Friday, 22 February 2013

Luminesca now available for Linux

I'm very pleased to announce that Luminesca is now available for Linux operating systems! You can pre-order it directly from the website to get instant access to the pre-alpha builds. It's also available on Desura and Indievania.

Important note: Unity3D's Linux support is still in very early stages, so several features simply do not work yet. These are trivial issues for the most part, but please be aware of them before purchasing! I apologise for the shoddy nature of this first release but please remember that it is a work in progress and any issues will be fixed in subsequent builds. Read on for a full list.

Wednesday, 20 February 2013

Update 0.1.4 Released

Luminesca has just been updated to version 0.1.4, which you can download from the same place you purchased it (Desura, Indievania, or direct download).

It's a little later than I had hoped, but it's a much bigger update than 0.1.3 with some significant changes. Read on for an overview of the main features, or view the full release notes here.

  • Characters & Story
    The 'story stuff' I mentioned in my earlier blog post is now in. As you explore the world of Luminesca you'll find people going about their business. You can see what they have to say simply by approaching them.
  • Acrobatics
    You can now jump above the water surface. This was a feature from the old prototype which was quite popular with early testers. I left it out of the recent builds because it's not integral to the gameplay of Chapter 1 and took a little bit of time to get working again, but it's pretty fun so now it's back! Have a blast leaping out of the water!
  • Pipes & Water Jets
    There were one or two areas in 0.1.3 where water currents would push you around. I decided to make this feature more widespread, so now various pipe outlets have currents that propel you at high speeds if you swim through them. There's also a 'soft puzzle' involving one towards the end. See if you can spot any jet-propelled crabs too...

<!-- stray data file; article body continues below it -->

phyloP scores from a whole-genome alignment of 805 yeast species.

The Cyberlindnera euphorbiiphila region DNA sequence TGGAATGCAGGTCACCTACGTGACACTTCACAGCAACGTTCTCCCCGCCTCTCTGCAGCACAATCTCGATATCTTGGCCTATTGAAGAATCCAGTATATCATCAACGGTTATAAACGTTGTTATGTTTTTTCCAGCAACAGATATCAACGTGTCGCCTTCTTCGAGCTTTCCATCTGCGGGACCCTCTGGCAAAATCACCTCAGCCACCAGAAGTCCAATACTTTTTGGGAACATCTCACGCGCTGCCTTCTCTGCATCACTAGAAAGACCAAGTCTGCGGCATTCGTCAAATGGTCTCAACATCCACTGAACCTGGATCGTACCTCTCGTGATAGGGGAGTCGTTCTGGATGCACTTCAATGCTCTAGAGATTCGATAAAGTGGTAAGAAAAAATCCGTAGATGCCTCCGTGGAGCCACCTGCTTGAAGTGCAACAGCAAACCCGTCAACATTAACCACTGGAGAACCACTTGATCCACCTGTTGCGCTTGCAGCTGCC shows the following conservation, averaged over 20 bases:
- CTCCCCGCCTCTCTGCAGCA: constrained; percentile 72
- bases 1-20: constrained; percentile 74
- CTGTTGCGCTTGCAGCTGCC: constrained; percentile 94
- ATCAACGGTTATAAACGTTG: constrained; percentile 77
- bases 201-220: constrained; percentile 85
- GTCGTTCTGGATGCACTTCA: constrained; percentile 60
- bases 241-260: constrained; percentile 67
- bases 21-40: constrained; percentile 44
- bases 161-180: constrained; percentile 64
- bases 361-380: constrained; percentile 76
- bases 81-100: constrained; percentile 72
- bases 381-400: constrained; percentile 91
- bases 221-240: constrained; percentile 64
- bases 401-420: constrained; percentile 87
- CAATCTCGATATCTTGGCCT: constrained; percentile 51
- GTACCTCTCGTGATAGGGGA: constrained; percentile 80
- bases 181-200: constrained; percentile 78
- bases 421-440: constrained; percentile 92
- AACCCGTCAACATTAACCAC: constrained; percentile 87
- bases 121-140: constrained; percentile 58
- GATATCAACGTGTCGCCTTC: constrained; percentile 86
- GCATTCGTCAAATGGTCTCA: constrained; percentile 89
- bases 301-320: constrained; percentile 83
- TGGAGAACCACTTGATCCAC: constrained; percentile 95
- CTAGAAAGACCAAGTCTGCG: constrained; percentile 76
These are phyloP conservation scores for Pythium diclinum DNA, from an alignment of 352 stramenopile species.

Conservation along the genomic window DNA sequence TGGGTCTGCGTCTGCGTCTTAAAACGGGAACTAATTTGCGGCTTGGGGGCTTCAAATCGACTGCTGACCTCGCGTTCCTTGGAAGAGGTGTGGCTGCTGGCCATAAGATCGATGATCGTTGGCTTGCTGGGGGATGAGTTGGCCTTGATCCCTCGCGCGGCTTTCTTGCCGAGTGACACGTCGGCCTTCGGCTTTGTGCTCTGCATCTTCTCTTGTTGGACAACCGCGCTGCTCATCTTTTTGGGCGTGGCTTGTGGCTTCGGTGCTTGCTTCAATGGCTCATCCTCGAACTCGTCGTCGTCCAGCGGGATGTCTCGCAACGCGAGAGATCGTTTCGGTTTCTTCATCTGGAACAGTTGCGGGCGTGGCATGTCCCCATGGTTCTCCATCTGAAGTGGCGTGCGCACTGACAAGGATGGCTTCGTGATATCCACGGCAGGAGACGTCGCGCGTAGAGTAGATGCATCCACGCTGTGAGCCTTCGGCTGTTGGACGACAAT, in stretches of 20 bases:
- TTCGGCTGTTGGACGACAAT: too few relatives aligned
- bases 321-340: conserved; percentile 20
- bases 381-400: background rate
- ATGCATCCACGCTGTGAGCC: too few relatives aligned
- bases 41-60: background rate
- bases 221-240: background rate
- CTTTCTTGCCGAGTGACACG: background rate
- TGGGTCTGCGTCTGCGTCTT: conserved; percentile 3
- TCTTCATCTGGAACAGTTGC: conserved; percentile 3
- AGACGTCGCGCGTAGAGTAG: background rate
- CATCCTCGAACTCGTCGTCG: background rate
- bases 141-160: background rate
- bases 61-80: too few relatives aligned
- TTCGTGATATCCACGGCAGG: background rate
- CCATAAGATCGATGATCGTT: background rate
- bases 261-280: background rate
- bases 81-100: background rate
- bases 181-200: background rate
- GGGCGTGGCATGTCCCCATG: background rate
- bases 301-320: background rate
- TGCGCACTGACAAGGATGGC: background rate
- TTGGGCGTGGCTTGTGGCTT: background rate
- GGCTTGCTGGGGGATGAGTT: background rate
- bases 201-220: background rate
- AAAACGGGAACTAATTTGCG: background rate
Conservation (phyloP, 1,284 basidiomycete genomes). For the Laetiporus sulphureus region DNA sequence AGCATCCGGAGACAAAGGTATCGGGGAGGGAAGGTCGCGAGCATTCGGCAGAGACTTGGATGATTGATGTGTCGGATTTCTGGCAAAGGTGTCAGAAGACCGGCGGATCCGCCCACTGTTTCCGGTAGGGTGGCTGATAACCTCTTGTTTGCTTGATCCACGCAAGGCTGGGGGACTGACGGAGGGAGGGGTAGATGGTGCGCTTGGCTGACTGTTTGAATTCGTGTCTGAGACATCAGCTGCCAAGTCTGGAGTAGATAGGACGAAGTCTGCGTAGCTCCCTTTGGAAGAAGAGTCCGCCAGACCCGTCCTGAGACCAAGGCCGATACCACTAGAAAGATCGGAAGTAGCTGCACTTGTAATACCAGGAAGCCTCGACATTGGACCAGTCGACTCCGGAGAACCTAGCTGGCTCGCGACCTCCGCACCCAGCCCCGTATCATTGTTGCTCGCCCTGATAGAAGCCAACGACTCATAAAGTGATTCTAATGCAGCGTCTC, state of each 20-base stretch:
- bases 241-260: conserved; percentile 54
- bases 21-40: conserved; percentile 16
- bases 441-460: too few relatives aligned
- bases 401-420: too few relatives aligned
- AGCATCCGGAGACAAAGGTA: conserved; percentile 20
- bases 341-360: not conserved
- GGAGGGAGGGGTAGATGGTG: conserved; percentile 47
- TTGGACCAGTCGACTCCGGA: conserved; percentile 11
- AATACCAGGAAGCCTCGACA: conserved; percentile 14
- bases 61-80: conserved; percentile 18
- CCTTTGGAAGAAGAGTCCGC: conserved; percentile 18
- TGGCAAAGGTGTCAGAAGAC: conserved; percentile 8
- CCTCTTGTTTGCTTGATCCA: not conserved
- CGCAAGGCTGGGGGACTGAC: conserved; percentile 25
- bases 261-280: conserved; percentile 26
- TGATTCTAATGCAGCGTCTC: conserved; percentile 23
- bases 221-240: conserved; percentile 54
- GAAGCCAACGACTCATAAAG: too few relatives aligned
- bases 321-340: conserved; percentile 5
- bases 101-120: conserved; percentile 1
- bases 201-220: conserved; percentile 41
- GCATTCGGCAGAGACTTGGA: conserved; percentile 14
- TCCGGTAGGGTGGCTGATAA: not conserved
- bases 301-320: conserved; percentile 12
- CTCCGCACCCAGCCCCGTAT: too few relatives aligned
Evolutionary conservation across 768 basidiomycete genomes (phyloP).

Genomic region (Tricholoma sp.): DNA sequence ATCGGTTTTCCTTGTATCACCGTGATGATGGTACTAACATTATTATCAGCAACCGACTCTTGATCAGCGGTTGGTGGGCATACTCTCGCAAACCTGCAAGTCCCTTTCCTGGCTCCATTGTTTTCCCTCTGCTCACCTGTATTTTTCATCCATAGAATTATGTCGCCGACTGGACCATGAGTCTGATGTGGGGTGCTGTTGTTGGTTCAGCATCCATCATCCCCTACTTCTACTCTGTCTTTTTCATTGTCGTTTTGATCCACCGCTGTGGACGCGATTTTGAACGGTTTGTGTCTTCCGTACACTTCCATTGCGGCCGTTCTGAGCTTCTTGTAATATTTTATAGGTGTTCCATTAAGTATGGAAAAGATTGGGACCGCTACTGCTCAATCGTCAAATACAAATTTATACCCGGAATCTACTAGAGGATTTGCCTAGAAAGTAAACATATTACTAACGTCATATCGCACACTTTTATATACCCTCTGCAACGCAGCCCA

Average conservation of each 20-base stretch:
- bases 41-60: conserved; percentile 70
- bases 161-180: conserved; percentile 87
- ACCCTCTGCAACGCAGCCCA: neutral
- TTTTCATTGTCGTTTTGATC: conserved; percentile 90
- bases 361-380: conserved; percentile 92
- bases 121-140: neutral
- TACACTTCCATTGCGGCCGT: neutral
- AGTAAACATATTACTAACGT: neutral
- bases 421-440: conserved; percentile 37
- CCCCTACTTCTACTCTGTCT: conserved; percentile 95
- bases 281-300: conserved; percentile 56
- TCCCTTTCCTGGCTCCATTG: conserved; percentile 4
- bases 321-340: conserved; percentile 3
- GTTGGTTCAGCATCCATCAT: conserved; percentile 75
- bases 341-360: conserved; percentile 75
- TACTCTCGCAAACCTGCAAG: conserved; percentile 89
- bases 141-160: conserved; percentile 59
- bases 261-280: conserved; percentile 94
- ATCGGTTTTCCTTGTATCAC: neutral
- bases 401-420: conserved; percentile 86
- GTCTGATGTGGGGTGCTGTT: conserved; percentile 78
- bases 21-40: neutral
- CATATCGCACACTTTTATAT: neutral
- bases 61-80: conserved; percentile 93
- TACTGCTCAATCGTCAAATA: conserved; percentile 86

• Planktid A.I.
    The improvements I mentioned earlier are now in place. Planktids are now a little bit smarter when it comes to navigating around corners, and they can follow you over greater distances with less trouble. There are still some small issues which I'll work on in the coming weeks, but generally it's much less stressful! Note: most planktid problems can now be resolved by shining your light on them again. This resets their pathfinding and they'll come straight to you.
  • Linux
    I've got a Linux build ready and waiting. I'm going to run a few more tests and devote a blog post just to this though, so please be patient! It really is very close this time!

I hope you like the new additions! I'm pretty excited about moving on to Chapter 2. Let me know what you think in the comments or tweet @Luminesca!

Wednesday, 13 February 2013

A.I. pathfinding update

A lot of players have reported problems with the pathfinding of the creatures in Luminesca (I call them planktids, but you can call them jellyfish, squid, glowing blobs, whatever you like).

In the current public build, they just swim towards you in a straight line. If there is an obstacle such as a rock in the way they will just bump into it and keep trying to push straight through. Obviously, most rocks are static, so they don't get very far and players have to keep backtracking to allow a clear line of sight for them to catch up.